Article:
by WorldTribune Staff, July 9, 2020
Doubting that American workers and investors can generate growth in a Joe Biden economy that would include a $4 trillion tax increase, Wall Street is further souring on the 77-year-old Democrat nominee, a report said.
“Investors who breathed a sigh of relief when Democratic voters decided not to march off the socialist cliff with Bernie Sanders are getting a disturbing new sell signal from presumptive presidential nominee Joe Biden. The former vice president is proposing new threats to economic growth,” James Freeman noted in a July 9 analysis for the Wall Street Journal.
Some in the financial district had been withholding judgment in the hope that a Biden presidency, which no doubt would raise taxes, increase spending, and impose a myriad of new regulations, would also reduce trade tensions and tariffs.
“It’s getting harder to cling to this belief,” Freeman wrote.
Citing a senior Biden campaign adviser, the Journal reported that Biden would not make a priority of entering new free-trade agreements or reviving the Trans-Pacific Partnership that President Barack Obama negotiated at the end of his term and that President Donald Trump pulled out of at the beginning of his.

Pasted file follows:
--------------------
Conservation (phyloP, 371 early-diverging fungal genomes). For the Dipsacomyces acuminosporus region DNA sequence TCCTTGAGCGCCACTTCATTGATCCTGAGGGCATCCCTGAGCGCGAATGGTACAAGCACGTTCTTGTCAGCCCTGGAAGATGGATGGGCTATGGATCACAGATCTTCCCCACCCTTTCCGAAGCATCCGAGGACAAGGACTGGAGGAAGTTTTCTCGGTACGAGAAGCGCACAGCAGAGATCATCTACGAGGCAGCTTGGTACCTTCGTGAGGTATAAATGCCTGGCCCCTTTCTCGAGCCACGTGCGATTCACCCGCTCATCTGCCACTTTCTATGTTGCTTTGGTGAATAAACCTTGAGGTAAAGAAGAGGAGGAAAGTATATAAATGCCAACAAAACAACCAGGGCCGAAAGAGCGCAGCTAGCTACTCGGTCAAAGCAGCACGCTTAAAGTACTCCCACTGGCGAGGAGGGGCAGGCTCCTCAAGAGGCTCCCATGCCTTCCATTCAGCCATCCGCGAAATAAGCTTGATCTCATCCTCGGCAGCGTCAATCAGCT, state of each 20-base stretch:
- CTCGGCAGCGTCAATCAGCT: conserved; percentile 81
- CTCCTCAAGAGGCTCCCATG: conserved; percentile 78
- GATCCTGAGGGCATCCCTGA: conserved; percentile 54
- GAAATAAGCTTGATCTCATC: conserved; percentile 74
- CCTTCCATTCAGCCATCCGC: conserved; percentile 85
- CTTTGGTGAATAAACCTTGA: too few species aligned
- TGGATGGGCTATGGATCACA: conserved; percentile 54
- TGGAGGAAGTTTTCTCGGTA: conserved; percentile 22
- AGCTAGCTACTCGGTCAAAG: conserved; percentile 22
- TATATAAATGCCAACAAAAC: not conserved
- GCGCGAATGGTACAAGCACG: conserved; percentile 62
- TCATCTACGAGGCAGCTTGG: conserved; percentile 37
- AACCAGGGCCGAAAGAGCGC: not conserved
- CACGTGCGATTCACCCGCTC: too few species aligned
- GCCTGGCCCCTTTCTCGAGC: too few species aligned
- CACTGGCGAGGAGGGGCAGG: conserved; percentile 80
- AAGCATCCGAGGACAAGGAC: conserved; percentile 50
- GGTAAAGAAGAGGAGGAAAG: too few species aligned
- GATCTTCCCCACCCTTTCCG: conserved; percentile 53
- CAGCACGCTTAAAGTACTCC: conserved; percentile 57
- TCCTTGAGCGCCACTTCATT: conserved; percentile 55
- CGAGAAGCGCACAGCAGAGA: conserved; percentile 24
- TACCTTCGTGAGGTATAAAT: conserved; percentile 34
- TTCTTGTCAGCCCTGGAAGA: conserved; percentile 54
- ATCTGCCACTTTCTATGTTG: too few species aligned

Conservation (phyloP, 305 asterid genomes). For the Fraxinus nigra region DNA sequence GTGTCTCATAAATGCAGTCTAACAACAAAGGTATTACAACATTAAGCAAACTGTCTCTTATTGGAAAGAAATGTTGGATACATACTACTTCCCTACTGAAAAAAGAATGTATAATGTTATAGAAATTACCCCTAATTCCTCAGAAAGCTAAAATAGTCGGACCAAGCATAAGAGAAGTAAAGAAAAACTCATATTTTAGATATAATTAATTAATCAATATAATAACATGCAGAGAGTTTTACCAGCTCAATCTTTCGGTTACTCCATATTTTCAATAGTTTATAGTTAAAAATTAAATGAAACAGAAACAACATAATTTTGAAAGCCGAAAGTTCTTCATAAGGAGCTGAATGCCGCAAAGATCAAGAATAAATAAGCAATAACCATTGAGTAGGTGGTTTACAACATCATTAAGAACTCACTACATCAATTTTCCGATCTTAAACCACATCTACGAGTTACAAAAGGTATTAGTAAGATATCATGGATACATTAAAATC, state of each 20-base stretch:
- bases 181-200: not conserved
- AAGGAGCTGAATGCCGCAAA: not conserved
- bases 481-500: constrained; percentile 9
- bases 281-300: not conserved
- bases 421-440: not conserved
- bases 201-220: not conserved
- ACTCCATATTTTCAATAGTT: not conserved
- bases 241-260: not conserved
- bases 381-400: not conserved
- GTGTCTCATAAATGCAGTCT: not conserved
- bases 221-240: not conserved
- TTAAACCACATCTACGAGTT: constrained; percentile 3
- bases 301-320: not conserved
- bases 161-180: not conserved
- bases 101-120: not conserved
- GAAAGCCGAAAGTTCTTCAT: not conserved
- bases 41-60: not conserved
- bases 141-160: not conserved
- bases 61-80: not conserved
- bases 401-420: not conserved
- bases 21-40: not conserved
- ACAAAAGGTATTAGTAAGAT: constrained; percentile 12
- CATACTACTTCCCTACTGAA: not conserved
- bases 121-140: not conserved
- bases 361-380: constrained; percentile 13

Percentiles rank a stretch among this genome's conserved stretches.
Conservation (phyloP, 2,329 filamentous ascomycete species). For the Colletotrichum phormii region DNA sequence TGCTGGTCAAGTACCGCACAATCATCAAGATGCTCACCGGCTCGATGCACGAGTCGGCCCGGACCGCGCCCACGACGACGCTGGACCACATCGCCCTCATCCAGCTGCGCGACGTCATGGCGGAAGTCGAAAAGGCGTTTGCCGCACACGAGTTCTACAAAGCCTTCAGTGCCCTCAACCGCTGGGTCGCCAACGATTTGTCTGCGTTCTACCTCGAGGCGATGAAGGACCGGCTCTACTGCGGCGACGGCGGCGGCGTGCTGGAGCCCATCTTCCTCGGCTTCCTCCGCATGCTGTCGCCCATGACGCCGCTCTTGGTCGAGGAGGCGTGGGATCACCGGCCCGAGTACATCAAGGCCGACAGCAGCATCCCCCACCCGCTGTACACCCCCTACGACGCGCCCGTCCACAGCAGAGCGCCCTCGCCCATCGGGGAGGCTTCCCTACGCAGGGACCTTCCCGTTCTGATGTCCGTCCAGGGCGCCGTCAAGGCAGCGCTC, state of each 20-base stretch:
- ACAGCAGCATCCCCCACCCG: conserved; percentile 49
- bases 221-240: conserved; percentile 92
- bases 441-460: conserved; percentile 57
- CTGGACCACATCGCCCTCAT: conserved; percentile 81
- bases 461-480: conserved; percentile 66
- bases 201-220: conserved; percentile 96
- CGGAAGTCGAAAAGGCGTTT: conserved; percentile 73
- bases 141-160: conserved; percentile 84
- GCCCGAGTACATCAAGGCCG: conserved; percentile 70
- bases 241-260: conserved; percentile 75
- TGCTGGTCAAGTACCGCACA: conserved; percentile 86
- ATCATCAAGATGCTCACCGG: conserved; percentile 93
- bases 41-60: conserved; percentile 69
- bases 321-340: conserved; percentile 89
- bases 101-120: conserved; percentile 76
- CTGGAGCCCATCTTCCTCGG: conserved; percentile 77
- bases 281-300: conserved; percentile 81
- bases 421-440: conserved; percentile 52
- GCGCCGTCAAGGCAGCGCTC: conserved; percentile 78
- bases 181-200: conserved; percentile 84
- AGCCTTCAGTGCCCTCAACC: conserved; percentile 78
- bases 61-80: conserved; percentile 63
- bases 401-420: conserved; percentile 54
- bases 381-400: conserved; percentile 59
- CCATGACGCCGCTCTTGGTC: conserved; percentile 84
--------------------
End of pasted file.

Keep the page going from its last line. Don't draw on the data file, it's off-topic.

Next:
Biden’s plan not only threatens more friction with foreign trade partners, but also directly imposes costs upon taxpayers.
According to the Journal report:
Before this week, Mr. Biden had proposed about $6.7 trillion in new spending over the next 10 years, according to Cornerstone Macro, an investment research firm, or about triple what Hillary Clinton had proposed in 2016. On Thursday, he will add $700 billion in spending to that, according to a senior adviser.
Investors have fared well in the Trump economy. The S&P 500 is up more than 45 percent since his election, “despite periods of sharp volatility, including one in recent months as the pandemic led to an enormous market sell-off, followed by a robust return on the back of giant helpings of government stimulus,” a New York Times report said.
The NY Times report on Tuesday noted that the anticipated silver lining to the Biden economic cloud was a possible reduction in the costs of Trump trade policy. “A Biden presidency would result in less trade tension with China, which would be a welcome relief for equity investors,” economists at BCA Research wrote.
“But that was Tuesday,” Freeman noted on Thursday. “Now the Biden plan is looking like all costs and no benefits for markets and taxpayers. Even before his new trade message, Biden was already threatening numerous policies bound to deter investment and growth.”
Dan Clifton of Strategas Research noted that Biden is proposing to raise the corporate tax rate from 21 to 28 percent and his proposed tax increases would raise the effective tax rate on dividends from 40 to 60 percent.
Clifton notes other disincentives to operating U.S. businesses: “Just the prospect of the Biden tax plan being implemented will encourage companies to consider the sale of their businesses. Under the Biden plan, the capital gains tax rate is nearly doubled from 20 percent to 39.6 percent. The after-tax rate of return on the sale of the business is much higher this year compared to next year if the tax plan is implemented.”